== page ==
19 September 2016

Developing ecological sites, sediment monitoring and working to achieve community-set water quality targets are among the projects Bay of Plenty Regional Council will lead this year, having allocated 23 percent of its $108.8m annual budget on work to care for the region’s water.

Water quality and quantity work across the Bay of Plenty includes working with communities to ascertain water values, including the science required to support them. This will enable the council to implement the National Policy Statement for Freshwater Management, which includes notifying the Water Quantity Plan Change.  The council also contributes news and monitoring data to the LAWA (Land, Air, Water Aotearoa) website – an online portal that acts as a single source of water quality and quantity information.

In addition to region-wide activities, the council’s 2016/17 annual plan includes actions specific to certain areas. In Rotorua, for example, the council will increase its current work in the lakes to achieve community-set water quality targets; encourage landowners to convert their land to less nitrogen-producing uses; convert gorse to productive forestry or native bush to reduce nitrogen flowing into Lake Rotorua and develop 16 high-value ecological sites, among other projects.

In Tauranga Harbour, work includes sediment monitoring and control, fencing a further 50km of streams, developing 15 high-value ecological sites and dredging the Opureora channel.

“Tauranga Harbour and its catchment are a priority for the council’s work to care for the land, air and water in this region,” regional council chief executive Mary-Anne Macleod says. “We will continue and expand on our efforts to deliver work the community has asked for, including reducing harbour sedimentation and mangrove spread, improving water quality and managing sea lettuce.”  

In the wider Western Bay, council will part-fund a sewerage scheme in Te Puna West, start construction on the Kaituna River re-diversion, create the Kaituna wetland, fence a further 31km of streams and develop five high-value ecological sites.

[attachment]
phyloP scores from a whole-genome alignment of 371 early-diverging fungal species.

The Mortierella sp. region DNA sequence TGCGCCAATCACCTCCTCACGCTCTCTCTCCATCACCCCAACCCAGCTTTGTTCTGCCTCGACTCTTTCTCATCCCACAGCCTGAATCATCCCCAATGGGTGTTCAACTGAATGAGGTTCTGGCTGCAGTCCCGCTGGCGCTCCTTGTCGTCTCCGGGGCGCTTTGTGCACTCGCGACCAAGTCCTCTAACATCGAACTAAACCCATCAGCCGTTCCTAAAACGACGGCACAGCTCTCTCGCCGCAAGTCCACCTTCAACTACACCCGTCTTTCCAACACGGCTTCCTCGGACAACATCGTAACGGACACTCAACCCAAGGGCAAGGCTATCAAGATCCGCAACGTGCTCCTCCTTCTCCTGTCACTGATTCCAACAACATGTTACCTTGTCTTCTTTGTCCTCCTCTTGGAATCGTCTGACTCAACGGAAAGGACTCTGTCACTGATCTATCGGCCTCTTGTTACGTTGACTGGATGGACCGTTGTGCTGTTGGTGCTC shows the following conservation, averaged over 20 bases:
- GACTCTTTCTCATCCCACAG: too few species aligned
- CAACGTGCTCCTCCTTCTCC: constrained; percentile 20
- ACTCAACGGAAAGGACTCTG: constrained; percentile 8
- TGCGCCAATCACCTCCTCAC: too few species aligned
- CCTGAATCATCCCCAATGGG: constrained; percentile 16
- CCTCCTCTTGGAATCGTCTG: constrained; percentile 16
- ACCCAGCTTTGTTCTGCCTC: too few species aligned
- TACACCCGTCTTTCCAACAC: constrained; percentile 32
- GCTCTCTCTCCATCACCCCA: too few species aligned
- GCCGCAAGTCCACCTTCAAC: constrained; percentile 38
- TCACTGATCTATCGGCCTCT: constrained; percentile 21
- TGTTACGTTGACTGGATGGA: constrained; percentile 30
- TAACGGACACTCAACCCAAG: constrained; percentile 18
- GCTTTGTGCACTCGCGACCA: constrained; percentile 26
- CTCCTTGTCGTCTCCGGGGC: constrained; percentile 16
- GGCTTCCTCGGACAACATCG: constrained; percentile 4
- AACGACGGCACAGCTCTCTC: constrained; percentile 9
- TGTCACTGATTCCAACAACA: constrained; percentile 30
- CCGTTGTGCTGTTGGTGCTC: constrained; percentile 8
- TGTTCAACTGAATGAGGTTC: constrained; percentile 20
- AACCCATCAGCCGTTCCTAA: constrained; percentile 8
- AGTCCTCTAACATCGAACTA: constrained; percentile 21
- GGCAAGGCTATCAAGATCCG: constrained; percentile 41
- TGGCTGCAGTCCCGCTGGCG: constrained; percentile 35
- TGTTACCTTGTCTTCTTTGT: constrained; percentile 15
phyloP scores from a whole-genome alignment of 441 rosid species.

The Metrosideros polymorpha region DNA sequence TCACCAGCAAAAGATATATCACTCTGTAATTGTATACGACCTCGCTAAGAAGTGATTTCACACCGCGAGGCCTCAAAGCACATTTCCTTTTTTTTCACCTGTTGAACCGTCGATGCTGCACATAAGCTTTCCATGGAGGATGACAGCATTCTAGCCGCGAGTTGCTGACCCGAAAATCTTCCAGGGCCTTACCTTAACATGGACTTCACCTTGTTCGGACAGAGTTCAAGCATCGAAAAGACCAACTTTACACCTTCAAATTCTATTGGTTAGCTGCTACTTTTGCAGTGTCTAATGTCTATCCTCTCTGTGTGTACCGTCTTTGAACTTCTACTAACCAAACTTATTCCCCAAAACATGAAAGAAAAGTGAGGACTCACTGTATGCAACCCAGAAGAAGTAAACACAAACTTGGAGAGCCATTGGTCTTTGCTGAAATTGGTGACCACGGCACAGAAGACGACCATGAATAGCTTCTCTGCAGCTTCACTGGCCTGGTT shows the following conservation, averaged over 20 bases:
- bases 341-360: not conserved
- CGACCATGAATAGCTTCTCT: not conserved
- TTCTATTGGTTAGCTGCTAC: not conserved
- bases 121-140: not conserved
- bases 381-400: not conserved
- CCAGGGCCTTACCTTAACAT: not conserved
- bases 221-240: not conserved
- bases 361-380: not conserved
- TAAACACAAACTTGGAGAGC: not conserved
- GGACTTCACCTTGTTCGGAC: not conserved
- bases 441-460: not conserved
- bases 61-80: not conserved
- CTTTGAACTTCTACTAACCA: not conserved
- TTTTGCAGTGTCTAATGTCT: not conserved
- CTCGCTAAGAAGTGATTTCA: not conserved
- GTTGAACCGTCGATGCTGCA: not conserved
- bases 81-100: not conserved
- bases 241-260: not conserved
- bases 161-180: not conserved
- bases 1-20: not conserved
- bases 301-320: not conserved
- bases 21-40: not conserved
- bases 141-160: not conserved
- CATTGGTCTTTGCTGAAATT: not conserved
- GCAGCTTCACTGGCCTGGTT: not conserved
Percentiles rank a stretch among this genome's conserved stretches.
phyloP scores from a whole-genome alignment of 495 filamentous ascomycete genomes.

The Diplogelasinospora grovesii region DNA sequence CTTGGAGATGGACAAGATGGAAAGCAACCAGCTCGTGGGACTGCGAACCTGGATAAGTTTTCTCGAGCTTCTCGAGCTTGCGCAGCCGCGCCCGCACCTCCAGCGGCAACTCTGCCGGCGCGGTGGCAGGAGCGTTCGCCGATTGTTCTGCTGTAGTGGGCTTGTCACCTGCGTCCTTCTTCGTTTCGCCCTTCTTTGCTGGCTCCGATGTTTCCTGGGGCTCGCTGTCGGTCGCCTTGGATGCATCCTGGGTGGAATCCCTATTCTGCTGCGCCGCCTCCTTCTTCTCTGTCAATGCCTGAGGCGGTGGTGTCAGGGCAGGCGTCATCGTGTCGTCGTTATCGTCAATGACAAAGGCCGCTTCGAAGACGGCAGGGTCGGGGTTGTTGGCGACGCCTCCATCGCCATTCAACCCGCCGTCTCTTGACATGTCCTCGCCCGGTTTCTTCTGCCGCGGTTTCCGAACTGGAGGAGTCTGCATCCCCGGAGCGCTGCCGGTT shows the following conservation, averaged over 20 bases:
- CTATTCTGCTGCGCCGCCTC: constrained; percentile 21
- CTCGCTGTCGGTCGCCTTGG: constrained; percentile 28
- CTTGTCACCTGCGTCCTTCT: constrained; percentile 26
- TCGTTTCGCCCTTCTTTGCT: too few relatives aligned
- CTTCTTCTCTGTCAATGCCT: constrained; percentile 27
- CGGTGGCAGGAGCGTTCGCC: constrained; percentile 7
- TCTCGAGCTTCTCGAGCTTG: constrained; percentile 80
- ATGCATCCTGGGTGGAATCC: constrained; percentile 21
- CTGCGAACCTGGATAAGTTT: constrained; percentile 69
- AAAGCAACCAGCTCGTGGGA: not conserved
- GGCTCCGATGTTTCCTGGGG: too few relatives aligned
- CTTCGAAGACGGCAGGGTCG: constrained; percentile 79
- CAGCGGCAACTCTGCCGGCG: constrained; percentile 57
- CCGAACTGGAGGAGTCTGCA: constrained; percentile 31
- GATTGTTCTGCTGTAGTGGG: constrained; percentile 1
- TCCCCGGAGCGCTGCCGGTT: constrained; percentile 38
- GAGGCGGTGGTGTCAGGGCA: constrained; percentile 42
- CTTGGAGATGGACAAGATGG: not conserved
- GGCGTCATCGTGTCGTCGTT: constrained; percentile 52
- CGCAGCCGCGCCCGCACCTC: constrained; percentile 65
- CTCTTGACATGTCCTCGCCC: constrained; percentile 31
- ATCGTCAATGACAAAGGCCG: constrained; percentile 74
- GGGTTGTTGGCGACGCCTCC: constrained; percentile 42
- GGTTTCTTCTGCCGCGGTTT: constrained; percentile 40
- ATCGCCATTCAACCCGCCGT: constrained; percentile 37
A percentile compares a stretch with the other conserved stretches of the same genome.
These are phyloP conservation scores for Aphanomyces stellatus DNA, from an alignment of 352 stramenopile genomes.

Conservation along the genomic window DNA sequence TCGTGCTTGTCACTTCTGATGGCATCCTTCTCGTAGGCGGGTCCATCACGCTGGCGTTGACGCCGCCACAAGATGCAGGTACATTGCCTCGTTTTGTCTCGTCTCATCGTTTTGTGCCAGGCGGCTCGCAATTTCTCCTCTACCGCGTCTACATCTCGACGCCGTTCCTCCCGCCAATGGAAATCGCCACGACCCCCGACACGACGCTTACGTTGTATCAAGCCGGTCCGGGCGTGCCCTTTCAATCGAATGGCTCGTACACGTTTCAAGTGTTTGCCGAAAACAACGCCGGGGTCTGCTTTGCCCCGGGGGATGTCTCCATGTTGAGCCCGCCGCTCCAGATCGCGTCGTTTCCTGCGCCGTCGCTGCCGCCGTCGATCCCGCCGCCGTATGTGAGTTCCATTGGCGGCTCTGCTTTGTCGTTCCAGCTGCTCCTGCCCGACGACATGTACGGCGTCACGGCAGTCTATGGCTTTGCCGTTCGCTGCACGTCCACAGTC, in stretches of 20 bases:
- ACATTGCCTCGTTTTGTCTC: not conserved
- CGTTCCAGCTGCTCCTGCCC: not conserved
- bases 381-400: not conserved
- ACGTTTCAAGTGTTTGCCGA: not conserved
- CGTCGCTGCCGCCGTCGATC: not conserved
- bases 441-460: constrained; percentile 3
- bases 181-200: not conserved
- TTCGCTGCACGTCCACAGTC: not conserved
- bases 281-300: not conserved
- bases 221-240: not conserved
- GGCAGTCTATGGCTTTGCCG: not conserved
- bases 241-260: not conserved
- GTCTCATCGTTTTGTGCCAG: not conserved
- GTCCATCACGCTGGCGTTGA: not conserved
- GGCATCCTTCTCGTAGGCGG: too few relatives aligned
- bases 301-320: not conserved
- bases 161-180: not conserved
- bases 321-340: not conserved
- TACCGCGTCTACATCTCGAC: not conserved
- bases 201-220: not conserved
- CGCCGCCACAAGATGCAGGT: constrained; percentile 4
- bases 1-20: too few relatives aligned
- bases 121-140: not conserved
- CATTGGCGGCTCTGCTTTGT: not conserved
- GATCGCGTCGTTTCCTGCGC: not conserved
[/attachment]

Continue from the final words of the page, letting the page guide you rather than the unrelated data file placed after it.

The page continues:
Five high-value ecological sites will also be developed in Whakatāne. Projects here include implementing the actions laid out in the Rangitāiki River document and installing an additional 10km of stream fencing. The Eastern catchment will get 28 high-value ecological sites and a further 10km of stream fencing.

“Our waterways are treasures that many people in the community rely on for recreation, food and business. Our natural resources are vital to how we live and we need everyone to help protect and maintain our streams, rivers and lakes by taking care with what they do on land and in the water,” Mary-Anne says.

The 2016/17 annual plan details what activities the council will undertake and how they will be paid for.

The $108.8m annual budget will be split across five community outcomes. The expenditure required to deliver these outcomes in 2016/17 is $1.3m lower than what was proposed under the council’s Long Term Plan. Funding will come from a mix of council investments and reserve funds, central government and rates.

For further information about the regional council’s work in the water space visit www.boprc.govt.nz/environment/water/

Copies of the 2016/17 annual plan are available from your local council office, libraries or online.